Tri-Cities Voice Newspaper - What's Happening - Fremont, Union City, Newark California

May 9, 2006 > Interview with Richard Valle

Interview with Richard Valle

Union City councilmember, Richard Valle, will ask voters in June to elect him to the seat of Alameda County Supervisor of District 2. TCV visited with Mr. Valle to ask about his qualifications and plans for his role as supervisor, if elected.

TCV:
What does the county supervisor do?

Valle: While campaigning, I have found that many people are not aware of what the county supervisor does and who is in that role. There has been very little contact with the people of the district.

There are five districts in Alameda County. We live in District 2 which is Hayward, Union City, Newark, North Fremont and a portion of Sunol. There are approximately 365,000 people in the district. The Alameda County Board of Supervisors is the highest elected public policy-making board in the county. Consequently, the supervisors have governance over the county health care system including the county medical center in Oakland, Highland Hospital, several community clinics primarily for those who cannot afford health care insurance.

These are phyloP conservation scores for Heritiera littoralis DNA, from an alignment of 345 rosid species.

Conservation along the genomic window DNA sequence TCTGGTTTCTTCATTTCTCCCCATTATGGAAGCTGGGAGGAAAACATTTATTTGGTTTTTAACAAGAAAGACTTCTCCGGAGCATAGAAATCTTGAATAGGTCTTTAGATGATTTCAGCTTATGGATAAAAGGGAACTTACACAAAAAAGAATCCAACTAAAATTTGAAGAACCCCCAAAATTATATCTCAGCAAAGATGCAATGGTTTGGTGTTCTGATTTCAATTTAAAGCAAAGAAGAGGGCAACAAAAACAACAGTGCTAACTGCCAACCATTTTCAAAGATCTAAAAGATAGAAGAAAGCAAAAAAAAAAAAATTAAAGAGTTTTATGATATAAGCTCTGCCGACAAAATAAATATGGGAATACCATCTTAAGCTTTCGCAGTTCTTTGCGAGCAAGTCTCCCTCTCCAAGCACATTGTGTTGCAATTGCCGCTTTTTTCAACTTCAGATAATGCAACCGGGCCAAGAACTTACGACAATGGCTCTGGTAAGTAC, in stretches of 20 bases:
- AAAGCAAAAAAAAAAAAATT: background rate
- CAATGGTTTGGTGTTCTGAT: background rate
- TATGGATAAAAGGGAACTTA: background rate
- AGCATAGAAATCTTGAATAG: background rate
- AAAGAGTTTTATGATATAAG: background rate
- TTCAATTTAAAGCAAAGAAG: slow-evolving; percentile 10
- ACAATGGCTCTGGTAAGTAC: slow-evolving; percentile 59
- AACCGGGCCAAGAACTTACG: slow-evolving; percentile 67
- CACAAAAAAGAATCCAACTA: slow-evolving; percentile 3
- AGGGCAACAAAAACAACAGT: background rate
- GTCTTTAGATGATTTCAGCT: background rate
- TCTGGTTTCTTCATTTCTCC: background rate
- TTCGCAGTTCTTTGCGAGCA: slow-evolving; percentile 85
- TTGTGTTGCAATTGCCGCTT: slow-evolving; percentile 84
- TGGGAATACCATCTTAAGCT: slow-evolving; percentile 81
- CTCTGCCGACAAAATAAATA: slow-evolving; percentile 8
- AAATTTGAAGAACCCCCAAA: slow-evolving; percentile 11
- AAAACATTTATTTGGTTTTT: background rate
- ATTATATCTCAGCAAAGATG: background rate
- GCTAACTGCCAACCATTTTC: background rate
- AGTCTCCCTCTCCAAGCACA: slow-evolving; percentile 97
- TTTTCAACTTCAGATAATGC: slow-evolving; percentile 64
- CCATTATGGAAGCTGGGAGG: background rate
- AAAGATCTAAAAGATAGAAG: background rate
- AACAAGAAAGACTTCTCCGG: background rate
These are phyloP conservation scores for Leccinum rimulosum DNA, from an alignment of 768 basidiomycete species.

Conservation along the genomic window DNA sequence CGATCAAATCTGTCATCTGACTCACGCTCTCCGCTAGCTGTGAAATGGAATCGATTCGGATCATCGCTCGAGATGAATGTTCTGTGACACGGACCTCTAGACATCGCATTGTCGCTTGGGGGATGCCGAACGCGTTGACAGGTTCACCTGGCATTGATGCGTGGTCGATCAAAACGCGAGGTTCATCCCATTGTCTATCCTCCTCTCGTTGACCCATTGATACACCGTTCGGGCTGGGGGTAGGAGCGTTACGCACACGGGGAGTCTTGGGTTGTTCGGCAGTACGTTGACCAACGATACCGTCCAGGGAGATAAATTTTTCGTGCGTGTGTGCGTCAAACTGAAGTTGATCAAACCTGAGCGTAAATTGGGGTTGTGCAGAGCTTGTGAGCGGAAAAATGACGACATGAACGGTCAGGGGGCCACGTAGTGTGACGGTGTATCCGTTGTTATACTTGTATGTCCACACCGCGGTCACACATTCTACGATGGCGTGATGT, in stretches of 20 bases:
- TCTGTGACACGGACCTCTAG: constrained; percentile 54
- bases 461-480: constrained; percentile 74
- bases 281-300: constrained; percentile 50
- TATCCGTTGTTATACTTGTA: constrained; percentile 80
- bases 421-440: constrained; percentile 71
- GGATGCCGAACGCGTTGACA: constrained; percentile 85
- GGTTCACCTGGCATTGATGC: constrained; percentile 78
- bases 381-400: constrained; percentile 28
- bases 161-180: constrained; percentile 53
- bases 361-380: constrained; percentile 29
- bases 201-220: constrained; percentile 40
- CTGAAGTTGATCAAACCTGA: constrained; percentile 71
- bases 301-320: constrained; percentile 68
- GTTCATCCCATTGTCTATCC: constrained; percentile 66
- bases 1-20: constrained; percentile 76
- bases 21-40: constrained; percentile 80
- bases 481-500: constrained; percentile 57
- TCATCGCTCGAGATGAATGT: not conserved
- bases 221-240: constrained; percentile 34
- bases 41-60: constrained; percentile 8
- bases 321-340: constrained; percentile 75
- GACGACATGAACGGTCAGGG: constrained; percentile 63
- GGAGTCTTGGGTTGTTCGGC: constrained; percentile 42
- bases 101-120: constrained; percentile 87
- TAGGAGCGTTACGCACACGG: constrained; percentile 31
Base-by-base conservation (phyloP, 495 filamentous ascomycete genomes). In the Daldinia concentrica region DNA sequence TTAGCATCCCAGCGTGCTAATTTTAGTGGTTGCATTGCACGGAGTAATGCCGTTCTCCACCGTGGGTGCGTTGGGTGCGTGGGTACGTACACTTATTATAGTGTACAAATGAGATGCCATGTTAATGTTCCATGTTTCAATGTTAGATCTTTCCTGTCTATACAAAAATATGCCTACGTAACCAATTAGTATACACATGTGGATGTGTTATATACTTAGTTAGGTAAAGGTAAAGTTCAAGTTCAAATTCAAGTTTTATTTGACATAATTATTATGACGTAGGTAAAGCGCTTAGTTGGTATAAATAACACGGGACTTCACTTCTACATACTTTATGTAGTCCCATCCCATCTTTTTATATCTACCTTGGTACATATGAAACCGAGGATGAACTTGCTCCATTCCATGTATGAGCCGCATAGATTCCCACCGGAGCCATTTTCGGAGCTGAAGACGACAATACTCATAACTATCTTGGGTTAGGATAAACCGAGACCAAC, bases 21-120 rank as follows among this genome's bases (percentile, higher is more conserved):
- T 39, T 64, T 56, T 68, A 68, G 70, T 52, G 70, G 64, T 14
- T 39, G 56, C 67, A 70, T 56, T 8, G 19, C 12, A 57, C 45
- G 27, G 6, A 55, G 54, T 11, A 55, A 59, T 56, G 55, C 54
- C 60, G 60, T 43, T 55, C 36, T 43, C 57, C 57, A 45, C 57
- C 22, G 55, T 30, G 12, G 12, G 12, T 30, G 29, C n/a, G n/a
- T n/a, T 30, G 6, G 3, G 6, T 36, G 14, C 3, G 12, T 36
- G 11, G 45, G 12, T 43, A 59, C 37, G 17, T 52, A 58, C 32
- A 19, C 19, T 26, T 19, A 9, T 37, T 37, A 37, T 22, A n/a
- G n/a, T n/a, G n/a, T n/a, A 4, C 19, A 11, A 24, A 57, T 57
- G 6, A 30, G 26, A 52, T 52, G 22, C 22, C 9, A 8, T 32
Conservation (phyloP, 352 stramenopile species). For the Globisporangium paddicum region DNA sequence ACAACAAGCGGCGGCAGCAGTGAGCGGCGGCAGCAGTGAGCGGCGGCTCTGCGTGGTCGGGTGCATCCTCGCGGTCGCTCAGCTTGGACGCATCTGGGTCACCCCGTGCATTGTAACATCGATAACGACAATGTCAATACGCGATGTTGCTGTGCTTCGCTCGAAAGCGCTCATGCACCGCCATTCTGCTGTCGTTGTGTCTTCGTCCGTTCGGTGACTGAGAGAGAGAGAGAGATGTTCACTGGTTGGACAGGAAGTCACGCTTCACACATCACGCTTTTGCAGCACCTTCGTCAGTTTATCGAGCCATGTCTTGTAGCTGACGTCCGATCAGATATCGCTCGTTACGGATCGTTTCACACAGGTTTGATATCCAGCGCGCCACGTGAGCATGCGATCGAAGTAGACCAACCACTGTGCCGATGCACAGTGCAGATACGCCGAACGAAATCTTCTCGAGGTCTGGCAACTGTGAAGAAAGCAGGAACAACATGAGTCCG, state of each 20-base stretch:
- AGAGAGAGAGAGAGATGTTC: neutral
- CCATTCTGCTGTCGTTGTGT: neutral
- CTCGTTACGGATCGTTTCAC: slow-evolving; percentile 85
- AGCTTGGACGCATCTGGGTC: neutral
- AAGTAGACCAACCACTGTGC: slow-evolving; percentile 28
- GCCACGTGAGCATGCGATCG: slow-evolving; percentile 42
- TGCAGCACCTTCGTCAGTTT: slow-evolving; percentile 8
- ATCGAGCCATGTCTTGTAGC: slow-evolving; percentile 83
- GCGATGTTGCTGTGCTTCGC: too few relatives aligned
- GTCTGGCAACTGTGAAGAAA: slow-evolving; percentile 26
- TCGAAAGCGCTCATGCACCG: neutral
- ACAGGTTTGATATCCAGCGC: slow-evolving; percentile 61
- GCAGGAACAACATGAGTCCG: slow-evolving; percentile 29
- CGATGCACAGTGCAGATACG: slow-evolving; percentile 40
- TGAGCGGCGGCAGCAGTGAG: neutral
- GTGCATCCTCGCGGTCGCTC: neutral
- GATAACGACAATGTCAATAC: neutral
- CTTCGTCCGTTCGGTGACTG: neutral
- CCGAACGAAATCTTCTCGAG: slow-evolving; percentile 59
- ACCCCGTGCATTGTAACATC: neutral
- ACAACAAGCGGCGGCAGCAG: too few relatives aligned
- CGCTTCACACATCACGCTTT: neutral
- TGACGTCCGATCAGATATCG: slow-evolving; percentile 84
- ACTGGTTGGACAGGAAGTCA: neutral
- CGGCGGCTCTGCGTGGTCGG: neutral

They also help govern the operation of the Santa Rita County Jail, Glenn Dyer Jail in Oakland and another facility in San Leandro. The board of supervisors controls and governs the juvenile justice system and the probation department. Safety of courts is also the responsibility of the county as well as county attorneys, public defenders, the registrar of voters and tax assessor. Alameda County manages a budget of about 1.8 billion dollars.